### Trang Le

#math graduate. Postdoc fellow with Jason Moore.

Trang Le, PhD

2020-04-06

Guest lecture

Fundamentals of AI

@trang1618

- Entropy
- Microstate
- Macrostate
- Information gain
- Mutual information
- KL divergence
- Epistasis

*and some applications...*

You toss a fair coin.

- If heads, + $1.
- If tails, \(-\) $1.

What's the expected value of your winning?

\[E[X] = \sum_{i=1}^k x_ip_i = x_1p_1 + x_2p_2 + \cdots + x_kp_k\]

If you play this game \(n\) times, as \(n\) grows, the average will almost surely converge to this expected value.

What if \(p_{heads} = 0.8, p_{tails} = 0.2\) ?

Expected winning = \((+1)\times 0.8 + (-1)\times 0.2 = 0.6.\)

- disorder?
- uncertainty?
- surprise?
- information?

A **microstate** specifies the position and velocity of all the atoms in the coffee.

A **macrostate** specifies temperature, pressure on the side of the cup, total energy, volume, etc.

- themodynamics/statistical mechanics

a

Boltzman constant

number of configurations

a

\[S = - k_B\sum_i p_i\log p_i = k_B\log \Omega\]

*(assume each microstate is equally probable)*

\[S = - k_B\sum_i p_i\log p_i\]

expected value of

log(probability that a microstate \(i\) is occupied)

[J/K]

## Entropy always increases.

Why is that?

Because it's overwhelmingly more likely that it will.

- information theory: expected value of self-information

a

Shannon's entropy

probability of the

possible outcome \(x_i\)

a

\[H(X) = -\sum_{i = 1}^np(x_i)\log_2p(x_i)\]

[bits]

*Source coding theorem.*

The Shannon entropy of a model ~ the number of bits of **information gain** by doing an *experiment* on a system your model describes.

*Source coding theorem.*

The Shannon entropy of a model ~ the number of bits of **information gain** by doing an experiment on a system your model describes.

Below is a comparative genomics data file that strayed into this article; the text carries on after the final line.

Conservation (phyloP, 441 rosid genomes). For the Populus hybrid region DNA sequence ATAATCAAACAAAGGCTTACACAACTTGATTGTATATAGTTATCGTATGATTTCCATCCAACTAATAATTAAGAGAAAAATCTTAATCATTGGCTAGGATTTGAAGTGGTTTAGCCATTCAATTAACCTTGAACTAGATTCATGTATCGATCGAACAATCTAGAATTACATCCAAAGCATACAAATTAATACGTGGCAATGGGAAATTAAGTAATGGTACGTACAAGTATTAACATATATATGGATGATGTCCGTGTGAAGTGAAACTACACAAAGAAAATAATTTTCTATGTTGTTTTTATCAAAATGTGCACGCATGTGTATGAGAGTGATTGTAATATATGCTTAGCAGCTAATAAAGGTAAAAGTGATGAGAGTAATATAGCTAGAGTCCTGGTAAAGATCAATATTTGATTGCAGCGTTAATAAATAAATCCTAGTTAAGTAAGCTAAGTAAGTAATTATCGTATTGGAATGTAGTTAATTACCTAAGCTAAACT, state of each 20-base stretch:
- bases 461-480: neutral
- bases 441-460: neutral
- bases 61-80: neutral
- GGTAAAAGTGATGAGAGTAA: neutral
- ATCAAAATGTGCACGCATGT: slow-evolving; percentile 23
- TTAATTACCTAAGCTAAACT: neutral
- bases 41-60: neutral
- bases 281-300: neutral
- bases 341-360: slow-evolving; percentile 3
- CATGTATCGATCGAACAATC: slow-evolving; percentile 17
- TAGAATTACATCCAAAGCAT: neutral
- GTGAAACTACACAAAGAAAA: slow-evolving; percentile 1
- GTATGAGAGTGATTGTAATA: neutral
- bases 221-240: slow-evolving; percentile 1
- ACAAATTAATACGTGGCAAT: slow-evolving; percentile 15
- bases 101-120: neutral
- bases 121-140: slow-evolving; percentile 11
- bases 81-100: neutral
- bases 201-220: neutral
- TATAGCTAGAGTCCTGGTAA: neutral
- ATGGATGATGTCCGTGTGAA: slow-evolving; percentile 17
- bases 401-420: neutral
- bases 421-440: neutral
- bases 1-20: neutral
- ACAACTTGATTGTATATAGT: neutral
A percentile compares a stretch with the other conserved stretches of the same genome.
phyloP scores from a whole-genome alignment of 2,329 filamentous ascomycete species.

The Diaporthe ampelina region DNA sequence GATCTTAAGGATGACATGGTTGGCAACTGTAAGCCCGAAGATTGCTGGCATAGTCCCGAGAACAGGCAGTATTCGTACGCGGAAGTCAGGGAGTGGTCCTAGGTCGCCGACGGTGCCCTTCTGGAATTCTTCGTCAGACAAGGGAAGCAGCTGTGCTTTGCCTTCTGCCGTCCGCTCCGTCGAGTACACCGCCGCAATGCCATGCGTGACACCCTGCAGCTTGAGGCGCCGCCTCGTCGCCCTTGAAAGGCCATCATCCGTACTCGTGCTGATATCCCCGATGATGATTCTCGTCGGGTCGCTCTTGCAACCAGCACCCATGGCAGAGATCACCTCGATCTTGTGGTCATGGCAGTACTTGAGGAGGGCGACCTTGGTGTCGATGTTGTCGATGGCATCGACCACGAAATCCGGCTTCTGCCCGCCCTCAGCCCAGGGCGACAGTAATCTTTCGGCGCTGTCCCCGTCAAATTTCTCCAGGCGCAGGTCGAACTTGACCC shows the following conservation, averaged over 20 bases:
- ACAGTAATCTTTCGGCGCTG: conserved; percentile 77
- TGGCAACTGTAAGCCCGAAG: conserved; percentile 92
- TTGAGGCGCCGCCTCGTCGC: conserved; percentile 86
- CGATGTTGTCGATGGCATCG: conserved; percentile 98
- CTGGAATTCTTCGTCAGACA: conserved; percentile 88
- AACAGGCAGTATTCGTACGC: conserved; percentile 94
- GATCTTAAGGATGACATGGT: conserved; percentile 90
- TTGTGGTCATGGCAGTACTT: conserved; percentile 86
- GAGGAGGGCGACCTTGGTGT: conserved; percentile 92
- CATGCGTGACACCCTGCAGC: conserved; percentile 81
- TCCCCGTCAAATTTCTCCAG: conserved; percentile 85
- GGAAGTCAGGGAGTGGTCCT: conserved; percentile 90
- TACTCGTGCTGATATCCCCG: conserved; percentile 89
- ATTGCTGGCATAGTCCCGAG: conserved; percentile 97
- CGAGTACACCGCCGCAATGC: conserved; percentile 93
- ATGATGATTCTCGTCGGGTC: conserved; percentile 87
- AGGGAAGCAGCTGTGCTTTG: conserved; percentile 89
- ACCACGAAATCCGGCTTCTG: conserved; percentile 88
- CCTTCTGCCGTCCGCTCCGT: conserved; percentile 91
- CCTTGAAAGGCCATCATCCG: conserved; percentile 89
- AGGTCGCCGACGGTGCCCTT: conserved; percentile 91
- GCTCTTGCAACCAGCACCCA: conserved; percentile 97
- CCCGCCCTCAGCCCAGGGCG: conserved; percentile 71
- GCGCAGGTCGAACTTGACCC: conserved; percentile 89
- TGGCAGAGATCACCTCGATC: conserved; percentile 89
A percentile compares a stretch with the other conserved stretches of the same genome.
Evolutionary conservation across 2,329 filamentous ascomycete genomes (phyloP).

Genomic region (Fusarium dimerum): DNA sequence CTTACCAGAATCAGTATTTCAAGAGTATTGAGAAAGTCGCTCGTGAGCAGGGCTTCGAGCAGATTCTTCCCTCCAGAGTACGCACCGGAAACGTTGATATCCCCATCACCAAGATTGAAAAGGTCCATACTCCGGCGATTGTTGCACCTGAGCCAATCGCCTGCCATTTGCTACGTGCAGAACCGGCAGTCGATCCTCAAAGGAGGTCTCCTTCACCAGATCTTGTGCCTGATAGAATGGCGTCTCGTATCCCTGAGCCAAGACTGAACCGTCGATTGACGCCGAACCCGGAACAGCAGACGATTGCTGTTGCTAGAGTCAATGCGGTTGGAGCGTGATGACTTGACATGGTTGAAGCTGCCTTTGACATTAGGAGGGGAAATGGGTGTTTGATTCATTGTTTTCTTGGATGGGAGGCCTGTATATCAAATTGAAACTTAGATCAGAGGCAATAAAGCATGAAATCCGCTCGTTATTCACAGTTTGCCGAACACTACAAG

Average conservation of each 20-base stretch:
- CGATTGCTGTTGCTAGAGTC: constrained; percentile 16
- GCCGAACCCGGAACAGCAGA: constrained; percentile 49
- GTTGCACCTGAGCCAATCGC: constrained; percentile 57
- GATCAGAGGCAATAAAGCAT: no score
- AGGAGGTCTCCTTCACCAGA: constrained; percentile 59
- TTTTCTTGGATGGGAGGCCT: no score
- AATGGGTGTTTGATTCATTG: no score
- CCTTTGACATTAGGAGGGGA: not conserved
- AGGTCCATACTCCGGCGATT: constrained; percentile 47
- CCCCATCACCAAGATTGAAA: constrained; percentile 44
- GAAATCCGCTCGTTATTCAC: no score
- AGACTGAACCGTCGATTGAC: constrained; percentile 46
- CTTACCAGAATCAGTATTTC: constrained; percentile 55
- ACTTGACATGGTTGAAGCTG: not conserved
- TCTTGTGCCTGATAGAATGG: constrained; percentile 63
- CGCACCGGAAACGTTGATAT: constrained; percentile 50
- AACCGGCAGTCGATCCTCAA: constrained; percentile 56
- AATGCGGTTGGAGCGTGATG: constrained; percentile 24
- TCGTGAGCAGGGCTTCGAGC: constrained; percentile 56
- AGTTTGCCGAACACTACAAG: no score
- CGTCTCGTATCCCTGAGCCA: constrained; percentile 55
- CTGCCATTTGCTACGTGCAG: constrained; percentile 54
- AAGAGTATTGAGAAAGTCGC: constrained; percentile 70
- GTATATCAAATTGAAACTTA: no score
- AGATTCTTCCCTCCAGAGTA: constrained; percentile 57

\[p_{heads} = 0.5, p_{tails} =0.5\]

\[H(X) = -\sum_{i = 1}^np(x_i)\log_2p(x_i)\]

\[H = ?\]

\[ H = -p_{heads}log_2(p_{heads})-p_{tails}log_2(p_{tails})\]

\[ = -0.5*log_2(0.5)-0.5*log_2(0.5)\]

\[ = -0.5*(-1)-0.5*(-1) = 1\]

*Source coding theorem.*

The Shannon entropy of a model ~ the number of bits of **information gain **by doing an experiment on a system your model describes.

\[p_{heads} = 0.5, p_{tails} =0.5\]

\[H(X) = -\sum_{i = 1}^np(x_i)\log_2p(x_i)\]

\[H = 1\]

What if \(p_{heads} = 1, p_{tails} =0\)?

\[H = 0\]

What if \(p_{heads} = 0, p_{tails} =1\)?

\[H = 0\]

\[p_{heads}\]

\[H(X|Y) = -\sum_{x \in X, y \in Y}p(x, y)\log_2\frac{p(x, y)}{p(y)}= H(X,Y) - H(Y)\]

\[H(X) = -\sum_{x \in X}p(x)\log_2p(x)\]

\[H(X, Y) = -\sum_{x \in X}\sum_{y \in Y}p(x, y)\log_2p(x, y)\]

Mutual information

\[I(X;Y)= H(X) - H(X|Y)\]

\[= H(X) + H(Y) - H(X,Y)\]

joint entropy

\[I(X;Y)= D_{KL}(P_{X,Y}|P_X \times P_Y)\]

Kullback-Leibler divergence

a

Discrete probability distributions \(P\) and \(Q\) defined on probability space \(X\):

\[D_{KL}(p|q) = \sum_{x \in X} p(x) \log\frac{p(x)}{q(x)}\]

Cross entropy

\[H_q(p) = \sum_{x\in X} p(x) \log\frac{1}{q(x)}\]

of information theory

The gain in phenotype/class information obtained by considering A and B jointly *beyond* the class information that would be gained by considering variables A and B *independently*.

\[I(A,B; C) = I(AB;C) - I(A;C) - I(B;C)\]

a

information gained about the phenotype *C* when locus *A* is known

information gained about the phenotype C when locus B is known

a

joint attribute constructed from attributes A and B

a

\[\sum_{j} I(G_j; Y) = \sum_{j} \left(H(Y) - H(Y|G_j)\right).\]

\[\sum_{j} IG(G_{1j}, G_{2j}; Y) = \sum_{j} \left(I(G_{1j}, G_{2j}; Y) - I(G_{1j}; Y) - I(G_{2j}; Y)\right)\]

with mutual information and information gain

*...*

*2-way interaction effect*

*Main effect/independent effect*

Let S be a sample of training examples

- \(p_+\) is the proportion of
**positive**examples in \(S\) -
\(p_-\) is the proportion of
**negative**examples in \(S\)

Entropy measures the impurity of \(S\).

\[ Entropy(S) = -p_+log_2(p_+)-p_-log_2(p_-)\]

Information gain = Entropy decrease

\[ Gain(S,model) = Entropy(S) - \sum_{v \in Values(model)} \frac{|S_v|}{|S|}Entropy(S_v)\]

\(S: [9+, 5-]\)

\(p_+ = 9/14, p_- = 5/14\)

\[ Entropy(S) = -p_+log_2(p_+)-p_-log_2(p_-)\]

\[ = -\frac{9}{14}log_2\frac{9}{14}-\frac{5}{14}log_2\frac{5}{14}\]

\[ \approx 0.94\]

**+**

**+**

**+**

**+**

**+**

**+**

**+**

**+**

**+**

**+**

**\(-\)**

**\(-\)**

**\(-\)**

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**\(-\)**

\(S\)

\[ Gain(S,model) = Entropy(S) - \sum_{v \in Values(model)} \frac{|S_v|}{|S|}Entropy(S_v)\]

\(Gain(S, Humidity)\)

\(= 0.94-\frac{7}{14}0.985- \frac{7}{14}0.592\)

\(= 0.152\)

\(Gain(S, Wind)\)

\(= 0.94-\frac{8}{14}0.811- \frac{6}{14}(1)\)

\(= 0.048\)

Wikipedia

*“Only entropy comes easy.”
-Anton Chekhov*

By Trang Le

Guest lecture for Penn BMIN 520-401 course, Spring 2020

- 390

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